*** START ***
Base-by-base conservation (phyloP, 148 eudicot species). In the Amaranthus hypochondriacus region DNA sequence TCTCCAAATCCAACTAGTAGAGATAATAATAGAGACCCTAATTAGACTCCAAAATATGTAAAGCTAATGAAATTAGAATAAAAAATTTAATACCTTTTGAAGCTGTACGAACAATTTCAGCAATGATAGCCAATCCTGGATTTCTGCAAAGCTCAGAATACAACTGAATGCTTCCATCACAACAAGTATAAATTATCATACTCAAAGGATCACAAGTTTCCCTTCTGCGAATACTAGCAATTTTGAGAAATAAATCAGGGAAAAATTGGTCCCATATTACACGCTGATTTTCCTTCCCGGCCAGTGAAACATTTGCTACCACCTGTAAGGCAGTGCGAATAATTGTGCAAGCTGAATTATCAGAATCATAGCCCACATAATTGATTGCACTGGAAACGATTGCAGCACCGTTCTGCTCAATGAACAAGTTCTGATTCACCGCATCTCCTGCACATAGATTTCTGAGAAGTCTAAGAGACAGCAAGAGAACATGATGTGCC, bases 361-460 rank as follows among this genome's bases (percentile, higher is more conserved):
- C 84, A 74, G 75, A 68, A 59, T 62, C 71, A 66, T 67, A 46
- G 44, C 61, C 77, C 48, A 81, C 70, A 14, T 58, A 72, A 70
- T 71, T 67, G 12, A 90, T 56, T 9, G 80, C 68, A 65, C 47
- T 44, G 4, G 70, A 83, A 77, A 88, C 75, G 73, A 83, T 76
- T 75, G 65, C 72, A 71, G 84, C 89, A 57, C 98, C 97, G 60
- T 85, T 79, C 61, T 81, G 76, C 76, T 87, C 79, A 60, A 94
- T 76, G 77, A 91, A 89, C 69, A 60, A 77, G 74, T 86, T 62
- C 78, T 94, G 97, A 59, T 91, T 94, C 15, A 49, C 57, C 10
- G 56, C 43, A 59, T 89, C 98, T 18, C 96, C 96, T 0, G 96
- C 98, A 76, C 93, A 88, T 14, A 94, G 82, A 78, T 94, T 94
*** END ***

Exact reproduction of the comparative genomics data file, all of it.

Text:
Base-by-base conservation (phyloP, 148 eudicot species). In the Amaranthus hypochondriacus region DNA sequence TCTCCAAATCCAACTAGTAGAGATAATAATAGAGACCCTAATTAGACTCCAAAATATGTAAAGCTAATGAAATTAGAATAAAAAATTTAATACCTTTTGAAGCTGTACGAACAATTTCAGCAATGATAGCCAATCCTGGATTTCTGCAAAGCTCAGAATACAACTGAATGCTTCCATCACAACAAGTATAAATTATCATACTCAAAGGATCACAAGTTTCCCTTCTGCGAATACTAGCAATTTTGAGAAATAAATCAGGGAAAAATTGGTCCCATATTACACGCTGATTTTCCTTCCCGGCCAGTGAAACATTTGCTACCACCTGTAAGGCAGTGCGAATAATTGTGCAAGCTGAATTATCAGAATCATAGCCCACATAATTGATTGCACTGGAAACGATTGCAGCACCGTTCTGCTCAATGAACAAGTTCTGATTCACCGCATCTCCTGCACATAGATTTCTGAGAAGTCTAAGAGACAGCAAGAGAACATGATGTGCC, bases 361-460 rank as follows among this genome's bases (percentile, higher is more conserved):
- C 84, A 74, G 75, A 68, A 59, T 62, C 71, A 66, T 67, A 46
- G 44, C 61, C 77, C 48, A 81, C 70, A 14, T 58, A 72, A 70
- T 71, T 67, G 12, A 90, T 56, T 9, G 80, C 68, A 65, C 47
- T 44, G 4, G 70, A 83, A 77, A 88, C 75, G 73, A 83, T 76
- T 75, G 65, C 72, A 71, G 84, C 89, A 57, C 98, C 97, G 60
- T 85, T 79, C 61, T 81, G 76, C 76, T 87, C 79, A 60, A 94
- T 76, G 77, A 91, A 89, C 69, A 60, A 77, G 74, T 86, T 62
- C 78, T 94, G 97, A 59, T 91, T 94, C 15, A 49, C 57, C 10
- G 56, C 43, A 59, T 89, C 98, T 18, C 96, C 96, T 0, G 96
- C 98, A 76, C 93, A 88, T 14, A 94, G 82, A 78, T 94, T 94